Data analysis and variant filtering

Sequences were mapped to the human reference genome GRCh37/hg19. Data output files (FASTQ) were uploaded on the SOPHiA DDM® Platform v5.5.0 (SOPHiA GENETICS, Saint Sulpice, Switzerland) for analysis. Custom filters were created to improve variant annotation and interpretation according to the assay. These included: alternative variant frequency higher than 30% (for detecting germline variants), and a minimum read depth of 50x per variant. The identified genetic variants were divided into five classes according to the International Agency for Research on Cancer (IARC) recommendations [21]: Pathogenic (PV - class 5), Likely Pathogenic (LPV - class 4), Variant of Unknown Significance (VUS - class 3), Likely Benign (LBV - class 2) and Benign (BV - class 1). Additional categories according to ClinVar interpretation including NA (Not Available) or Other, Risk Factor, Drug Response, Protective and Conflicting Interpretation, were merged with VUS. Variants automatically annotated by the platform were manually checked on the main human genomic databases. Variant classification was performed using the main mutation databases: BRCA Share™ (formerly Universal Mutation Database) [22], Leiden Open Variation Database (LOVD) [23], BRCA Exchange [24], ClinVar [25], dbSNP [26], HCI Cancer Susceptibility Genes Prior Probabilities of Pathogenicity [27], Varsome [28], and were categorized according to the available clinical interpretation [29]. All variants classified as PV/LPV were validated and confirmed through a second NGS-based analysis. Variants not included in any of these databases were classified according to the guidelines of the American College of Medical Genetics and Genomics (ACMG) [30]. This classification is based on variant characteristics: variants producing premature stop codons or gross deletions were considered pathogenic (PV-class 5) or likely-pathogenic (LPV-class 4).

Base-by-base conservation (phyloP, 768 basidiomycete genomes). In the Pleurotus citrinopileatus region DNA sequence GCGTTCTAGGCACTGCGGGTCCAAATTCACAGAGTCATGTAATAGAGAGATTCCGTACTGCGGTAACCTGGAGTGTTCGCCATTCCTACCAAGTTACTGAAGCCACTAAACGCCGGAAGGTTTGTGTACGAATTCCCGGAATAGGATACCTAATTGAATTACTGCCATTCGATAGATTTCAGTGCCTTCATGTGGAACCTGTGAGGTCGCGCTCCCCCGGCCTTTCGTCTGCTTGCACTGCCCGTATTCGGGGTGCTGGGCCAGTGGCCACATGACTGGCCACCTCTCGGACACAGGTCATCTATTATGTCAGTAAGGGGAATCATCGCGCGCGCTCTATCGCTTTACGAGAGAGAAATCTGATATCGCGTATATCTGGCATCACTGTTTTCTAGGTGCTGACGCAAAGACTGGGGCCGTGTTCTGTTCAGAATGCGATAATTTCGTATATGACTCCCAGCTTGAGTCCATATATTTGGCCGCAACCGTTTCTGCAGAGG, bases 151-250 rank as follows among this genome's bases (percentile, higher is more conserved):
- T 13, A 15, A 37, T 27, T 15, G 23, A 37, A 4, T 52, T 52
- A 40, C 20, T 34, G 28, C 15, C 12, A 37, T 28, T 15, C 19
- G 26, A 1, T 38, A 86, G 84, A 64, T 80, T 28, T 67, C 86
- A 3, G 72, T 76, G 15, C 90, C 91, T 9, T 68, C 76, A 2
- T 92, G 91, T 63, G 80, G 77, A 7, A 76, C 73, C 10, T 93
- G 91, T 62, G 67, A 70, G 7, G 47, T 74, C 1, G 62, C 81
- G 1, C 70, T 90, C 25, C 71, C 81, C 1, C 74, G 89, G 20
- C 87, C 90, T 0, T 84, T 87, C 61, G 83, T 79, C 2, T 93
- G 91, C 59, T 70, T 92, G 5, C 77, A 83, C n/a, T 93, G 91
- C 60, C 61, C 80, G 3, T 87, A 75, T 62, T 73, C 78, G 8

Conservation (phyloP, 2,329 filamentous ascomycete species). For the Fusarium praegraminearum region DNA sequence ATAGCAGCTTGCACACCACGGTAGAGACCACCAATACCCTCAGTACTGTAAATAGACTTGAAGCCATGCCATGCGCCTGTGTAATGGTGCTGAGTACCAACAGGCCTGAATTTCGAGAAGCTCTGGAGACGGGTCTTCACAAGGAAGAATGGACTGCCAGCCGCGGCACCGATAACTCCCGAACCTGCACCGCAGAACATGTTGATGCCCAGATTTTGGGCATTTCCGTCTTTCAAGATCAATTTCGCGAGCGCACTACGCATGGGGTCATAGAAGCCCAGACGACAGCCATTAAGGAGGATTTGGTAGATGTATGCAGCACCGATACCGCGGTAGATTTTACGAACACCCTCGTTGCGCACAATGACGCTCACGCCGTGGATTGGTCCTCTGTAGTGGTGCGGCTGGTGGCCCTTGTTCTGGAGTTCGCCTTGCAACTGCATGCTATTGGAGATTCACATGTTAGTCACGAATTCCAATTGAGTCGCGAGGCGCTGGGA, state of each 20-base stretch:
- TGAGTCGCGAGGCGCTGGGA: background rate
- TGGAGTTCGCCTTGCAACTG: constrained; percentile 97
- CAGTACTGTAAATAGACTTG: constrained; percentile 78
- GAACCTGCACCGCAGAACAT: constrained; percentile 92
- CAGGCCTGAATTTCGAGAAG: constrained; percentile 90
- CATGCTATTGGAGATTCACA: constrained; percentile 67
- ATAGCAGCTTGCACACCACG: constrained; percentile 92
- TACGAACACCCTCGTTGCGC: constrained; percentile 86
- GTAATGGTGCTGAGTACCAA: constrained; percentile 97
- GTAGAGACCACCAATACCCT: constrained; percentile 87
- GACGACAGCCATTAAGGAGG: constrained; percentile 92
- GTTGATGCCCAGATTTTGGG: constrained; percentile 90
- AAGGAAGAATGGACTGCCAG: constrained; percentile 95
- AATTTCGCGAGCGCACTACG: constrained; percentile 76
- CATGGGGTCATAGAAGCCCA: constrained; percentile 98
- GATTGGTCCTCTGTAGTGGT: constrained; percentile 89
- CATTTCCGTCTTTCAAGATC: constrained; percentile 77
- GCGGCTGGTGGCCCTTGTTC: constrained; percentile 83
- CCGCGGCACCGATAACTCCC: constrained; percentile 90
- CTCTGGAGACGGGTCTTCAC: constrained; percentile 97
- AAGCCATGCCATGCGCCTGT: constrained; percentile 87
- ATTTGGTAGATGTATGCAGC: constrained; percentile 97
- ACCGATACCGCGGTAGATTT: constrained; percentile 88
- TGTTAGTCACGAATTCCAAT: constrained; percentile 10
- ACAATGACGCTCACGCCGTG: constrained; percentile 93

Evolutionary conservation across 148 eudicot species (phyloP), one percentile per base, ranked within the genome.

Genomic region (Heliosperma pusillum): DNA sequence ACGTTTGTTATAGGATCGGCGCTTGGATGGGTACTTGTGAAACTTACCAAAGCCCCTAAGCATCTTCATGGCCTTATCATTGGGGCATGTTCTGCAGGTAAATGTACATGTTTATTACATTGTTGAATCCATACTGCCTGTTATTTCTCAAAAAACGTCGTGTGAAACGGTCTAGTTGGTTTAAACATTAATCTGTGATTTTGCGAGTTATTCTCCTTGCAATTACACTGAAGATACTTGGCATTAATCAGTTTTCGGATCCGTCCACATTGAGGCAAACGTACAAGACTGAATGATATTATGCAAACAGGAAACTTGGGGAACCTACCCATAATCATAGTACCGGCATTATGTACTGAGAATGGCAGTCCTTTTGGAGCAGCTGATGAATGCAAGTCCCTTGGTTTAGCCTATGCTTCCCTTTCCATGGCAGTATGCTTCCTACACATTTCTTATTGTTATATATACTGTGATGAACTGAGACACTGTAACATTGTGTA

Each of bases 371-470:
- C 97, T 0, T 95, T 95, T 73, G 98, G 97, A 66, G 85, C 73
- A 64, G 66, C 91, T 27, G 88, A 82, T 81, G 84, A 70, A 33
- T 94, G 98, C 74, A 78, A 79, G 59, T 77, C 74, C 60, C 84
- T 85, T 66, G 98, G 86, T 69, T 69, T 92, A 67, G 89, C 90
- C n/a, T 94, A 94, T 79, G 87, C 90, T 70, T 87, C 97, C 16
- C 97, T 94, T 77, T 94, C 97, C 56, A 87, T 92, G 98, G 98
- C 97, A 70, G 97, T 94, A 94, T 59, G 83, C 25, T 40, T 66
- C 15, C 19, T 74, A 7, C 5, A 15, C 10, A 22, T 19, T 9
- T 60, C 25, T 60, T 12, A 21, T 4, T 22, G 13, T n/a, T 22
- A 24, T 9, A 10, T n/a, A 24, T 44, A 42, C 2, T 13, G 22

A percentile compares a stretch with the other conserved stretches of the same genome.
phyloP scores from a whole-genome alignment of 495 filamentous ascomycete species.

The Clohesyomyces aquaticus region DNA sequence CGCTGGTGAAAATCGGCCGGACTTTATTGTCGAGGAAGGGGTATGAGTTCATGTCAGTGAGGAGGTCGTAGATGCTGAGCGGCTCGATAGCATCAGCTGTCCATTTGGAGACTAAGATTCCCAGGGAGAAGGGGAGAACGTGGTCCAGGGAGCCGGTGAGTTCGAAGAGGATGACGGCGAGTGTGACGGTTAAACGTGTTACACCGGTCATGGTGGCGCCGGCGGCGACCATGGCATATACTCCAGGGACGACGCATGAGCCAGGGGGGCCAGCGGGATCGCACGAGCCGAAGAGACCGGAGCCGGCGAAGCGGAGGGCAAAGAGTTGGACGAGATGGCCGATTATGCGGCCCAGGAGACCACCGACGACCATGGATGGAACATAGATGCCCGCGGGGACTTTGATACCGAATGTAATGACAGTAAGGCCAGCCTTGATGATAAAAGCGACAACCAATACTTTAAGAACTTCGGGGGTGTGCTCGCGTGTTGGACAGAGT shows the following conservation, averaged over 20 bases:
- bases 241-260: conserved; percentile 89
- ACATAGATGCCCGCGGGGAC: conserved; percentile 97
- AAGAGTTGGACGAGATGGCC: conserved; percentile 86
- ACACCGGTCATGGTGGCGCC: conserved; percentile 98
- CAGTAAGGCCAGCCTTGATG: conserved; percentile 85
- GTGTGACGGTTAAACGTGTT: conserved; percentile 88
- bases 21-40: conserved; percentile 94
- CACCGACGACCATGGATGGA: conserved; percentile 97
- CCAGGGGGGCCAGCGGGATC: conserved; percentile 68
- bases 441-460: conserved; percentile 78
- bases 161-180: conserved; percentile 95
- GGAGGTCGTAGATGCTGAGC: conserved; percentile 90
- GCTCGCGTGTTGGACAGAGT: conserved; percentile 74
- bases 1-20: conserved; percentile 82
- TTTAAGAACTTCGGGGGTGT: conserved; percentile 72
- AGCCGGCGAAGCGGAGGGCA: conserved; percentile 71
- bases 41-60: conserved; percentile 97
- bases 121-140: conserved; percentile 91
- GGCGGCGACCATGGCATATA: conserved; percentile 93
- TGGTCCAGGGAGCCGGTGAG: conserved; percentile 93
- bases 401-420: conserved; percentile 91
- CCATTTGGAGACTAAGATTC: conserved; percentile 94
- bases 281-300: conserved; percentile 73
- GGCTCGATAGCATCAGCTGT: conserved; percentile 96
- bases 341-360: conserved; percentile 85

Results

Patient population